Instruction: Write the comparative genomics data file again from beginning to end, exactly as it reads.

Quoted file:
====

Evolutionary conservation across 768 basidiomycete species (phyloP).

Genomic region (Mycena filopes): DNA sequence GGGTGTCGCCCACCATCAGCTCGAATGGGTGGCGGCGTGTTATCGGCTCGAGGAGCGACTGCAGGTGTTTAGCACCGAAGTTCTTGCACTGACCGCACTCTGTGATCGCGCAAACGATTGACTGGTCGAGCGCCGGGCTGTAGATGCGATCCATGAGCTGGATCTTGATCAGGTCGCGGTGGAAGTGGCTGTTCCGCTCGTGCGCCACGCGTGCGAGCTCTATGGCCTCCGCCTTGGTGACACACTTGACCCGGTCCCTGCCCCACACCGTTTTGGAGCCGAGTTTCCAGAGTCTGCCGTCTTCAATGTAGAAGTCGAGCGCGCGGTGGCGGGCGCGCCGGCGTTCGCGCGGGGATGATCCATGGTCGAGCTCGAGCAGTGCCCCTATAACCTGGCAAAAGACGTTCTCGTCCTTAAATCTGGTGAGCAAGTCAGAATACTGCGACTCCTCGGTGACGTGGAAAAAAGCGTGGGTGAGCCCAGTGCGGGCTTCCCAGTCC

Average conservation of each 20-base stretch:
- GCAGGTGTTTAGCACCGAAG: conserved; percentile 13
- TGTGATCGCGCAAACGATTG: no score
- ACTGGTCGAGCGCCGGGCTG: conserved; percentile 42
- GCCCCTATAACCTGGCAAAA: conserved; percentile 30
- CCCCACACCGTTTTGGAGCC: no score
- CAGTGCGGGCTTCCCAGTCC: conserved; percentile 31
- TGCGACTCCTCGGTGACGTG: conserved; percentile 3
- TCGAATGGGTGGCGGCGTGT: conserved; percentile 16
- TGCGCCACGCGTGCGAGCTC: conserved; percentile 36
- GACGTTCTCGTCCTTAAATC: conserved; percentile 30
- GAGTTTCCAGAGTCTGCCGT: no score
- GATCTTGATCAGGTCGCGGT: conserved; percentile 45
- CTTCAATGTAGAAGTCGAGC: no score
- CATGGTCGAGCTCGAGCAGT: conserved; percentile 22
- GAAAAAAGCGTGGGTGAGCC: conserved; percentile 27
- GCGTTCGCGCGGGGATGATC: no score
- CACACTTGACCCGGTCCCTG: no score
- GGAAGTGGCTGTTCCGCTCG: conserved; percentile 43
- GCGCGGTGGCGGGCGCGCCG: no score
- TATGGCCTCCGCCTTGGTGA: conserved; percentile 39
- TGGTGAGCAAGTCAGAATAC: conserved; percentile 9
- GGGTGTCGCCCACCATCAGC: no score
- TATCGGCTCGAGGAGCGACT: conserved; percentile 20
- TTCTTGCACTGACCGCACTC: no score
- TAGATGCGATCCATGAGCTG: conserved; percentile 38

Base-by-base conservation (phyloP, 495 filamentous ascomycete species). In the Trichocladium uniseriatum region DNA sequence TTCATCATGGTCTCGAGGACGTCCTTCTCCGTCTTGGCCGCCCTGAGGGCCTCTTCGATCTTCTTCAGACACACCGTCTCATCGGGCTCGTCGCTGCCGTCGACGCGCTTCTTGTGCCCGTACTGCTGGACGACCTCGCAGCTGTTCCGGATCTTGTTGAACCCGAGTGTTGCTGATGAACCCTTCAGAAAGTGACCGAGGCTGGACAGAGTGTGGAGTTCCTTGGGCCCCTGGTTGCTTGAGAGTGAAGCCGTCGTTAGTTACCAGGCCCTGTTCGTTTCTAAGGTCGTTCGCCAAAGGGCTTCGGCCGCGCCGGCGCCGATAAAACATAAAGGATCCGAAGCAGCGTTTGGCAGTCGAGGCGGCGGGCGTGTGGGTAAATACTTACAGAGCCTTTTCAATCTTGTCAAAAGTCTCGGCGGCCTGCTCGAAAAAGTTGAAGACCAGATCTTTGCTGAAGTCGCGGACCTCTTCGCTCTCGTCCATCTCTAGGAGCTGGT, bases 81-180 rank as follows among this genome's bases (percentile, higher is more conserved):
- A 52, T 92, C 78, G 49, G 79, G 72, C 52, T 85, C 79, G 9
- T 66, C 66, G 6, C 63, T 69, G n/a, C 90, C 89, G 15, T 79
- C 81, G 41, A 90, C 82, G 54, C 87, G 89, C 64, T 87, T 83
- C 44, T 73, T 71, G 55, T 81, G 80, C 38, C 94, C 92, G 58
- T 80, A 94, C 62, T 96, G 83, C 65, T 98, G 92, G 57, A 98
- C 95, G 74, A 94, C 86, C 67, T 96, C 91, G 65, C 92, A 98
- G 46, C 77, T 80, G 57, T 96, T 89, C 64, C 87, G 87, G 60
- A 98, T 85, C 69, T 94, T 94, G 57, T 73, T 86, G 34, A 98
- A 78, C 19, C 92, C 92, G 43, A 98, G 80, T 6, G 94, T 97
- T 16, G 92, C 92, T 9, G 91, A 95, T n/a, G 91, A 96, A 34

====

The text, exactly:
Evolutionary conservation across 768 basidiomycete species (phyloP).

Genomic region (Mycena filopes): DNA sequence GGGTGTCGCCCACCATCAGCTCGAATGGGTGGCGGCGTGTTATCGGCTCGAGGAGCGACTGCAGGTGTTTAGCACCGAAGTTCTTGCACTGACCGCACTCTGTGATCGCGCAAACGATTGACTGGTCGAGCGCCGGGCTGTAGATGCGATCCATGAGCTGGATCTTGATCAGGTCGCGGTGGAAGTGGCTGTTCCGCTCGTGCGCCACGCGTGCGAGCTCTATGGCCTCCGCCTTGGTGACACACTTGACCCGGTCCCTGCCCCACACCGTTTTGGAGCCGAGTTTCCAGAGTCTGCCGTCTTCAATGTAGAAGTCGAGCGCGCGGTGGCGGGCGCGCCGGCGTTCGCGCGGGGATGATCCATGGTCGAGCTCGAGCAGTGCCCCTATAACCTGGCAAAAGACGTTCTCGTCCTTAAATCTGGTGAGCAAGTCAGAATACTGCGACTCCTCGGTGACGTGGAAAAAAGCGTGGGTGAGCCCAGTGCGGGCTTCCCAGTCC

Average conservation of each 20-base stretch:
- GCAGGTGTTTAGCACCGAAG: conserved; percentile 13
- TGTGATCGCGCAAACGATTG: no score
- ACTGGTCGAGCGCCGGGCTG: conserved; percentile 42
- GCCCCTATAACCTGGCAAAA: conserved; percentile 30
- CCCCACACCGTTTTGGAGCC: no score
- CAGTGCGGGCTTCCCAGTCC: conserved; percentile 31
- TGCGACTCCTCGGTGACGTG: conserved; percentile 3
- TCGAATGGGTGGCGGCGTGT: conserved; percentile 16
- TGCGCCACGCGTGCGAGCTC: conserved; percentile 36
- GACGTTCTCGTCCTTAAATC: conserved; percentile 30
- GAGTTTCCAGAGTCTGCCGT: no score
- GATCTTGATCAGGTCGCGGT: conserved; percentile 45
- CTTCAATGTAGAAGTCGAGC: no score
- CATGGTCGAGCTCGAGCAGT: conserved; percentile 22
- GAAAAAAGCGTGGGTGAGCC: conserved; percentile 27
- GCGTTCGCGCGGGGATGATC: no score
- CACACTTGACCCGGTCCCTG: no score
- GGAAGTGGCTGTTCCGCTCG: conserved; percentile 43
- GCGCGGTGGCGGGCGCGCCG: no score
- TATGGCCTCCGCCTTGGTGA: conserved; percentile 39
- TGGTGAGCAAGTCAGAATAC: conserved; percentile 9
- GGGTGTCGCCCACCATCAGC: no score
- TATCGGCTCGAGGAGCGACT: conserved; percentile 20
- TTCTTGCACTGACCGCACTC: no score
- TAGATGCGATCCATGAGCTG: conserved; percentile 38

Base-by-base conservation (phyloP, 495 filamentous ascomycete species). In the Trichocladium uniseriatum region DNA sequence TTCATCATGGTCTCGAGGACGTCCTTCTCCGTCTTGGCCGCCCTGAGGGCCTCTTCGATCTTCTTCAGACACACCGTCTCATCGGGCTCGTCGCTGCCGTCGACGCGCTTCTTGTGCCCGTACTGCTGGACGACCTCGCAGCTGTTCCGGATCTTGTTGAACCCGAGTGTTGCTGATGAACCCTTCAGAAAGTGACCGAGGCTGGACAGAGTGTGGAGTTCCTTGGGCCCCTGGTTGCTTGAGAGTGAAGCCGTCGTTAGTTACCAGGCCCTGTTCGTTTCTAAGGTCGTTCGCCAAAGGGCTTCGGCCGCGCCGGCGCCGATAAAACATAAAGGATCCGAAGCAGCGTTTGGCAGTCGAGGCGGCGGGCGTGTGGGTAAATACTTACAGAGCCTTTTCAATCTTGTCAAAAGTCTCGGCGGCCTGCTCGAAAAAGTTGAAGACCAGATCTTTGCTGAAGTCGCGGACCTCTTCGCTCTCGTCCATCTCTAGGAGCTGGT, bases 81-180 rank as follows among this genome's bases (percentile, higher is more conserved):
- A 52, T 92, C 78, G 49, G 79, G 72, C 52, T 85, C 79, G 9
- T 66, C 66, G 6, C 63, T 69, G n/a, C 90, C 89, G 15, T 79
- C 81, G 41, A 90, C 82, G 54, C 87, G 89, C 64, T 87, T 83
- C 44, T 73, T 71, G 55, T 81, G 80, C 38, C 94, C 92, G 58
- T 80, A 94, C 62, T 96, G 83, C 65, T 98, G 92, G 57, A 98
- C 95, G 74, A 94, C 86, C 67, T 96, C 91, G 65, C 92, A 98
- G 46, C 77, T 80, G 57, T 96, T 89, C 64, C 87, G 87, G 60
- A 98, T 85, C 69, T 94, T 94, G 57, T 73, T 86, G 34, A 98
- A 78, C 19, C 92, C 92, G 43, A 98, G 80, T 6, G 94, T 97
- T 16, G 92, C 92, T 9, G 91, A 95, T n/a, G 91, A 96, A 34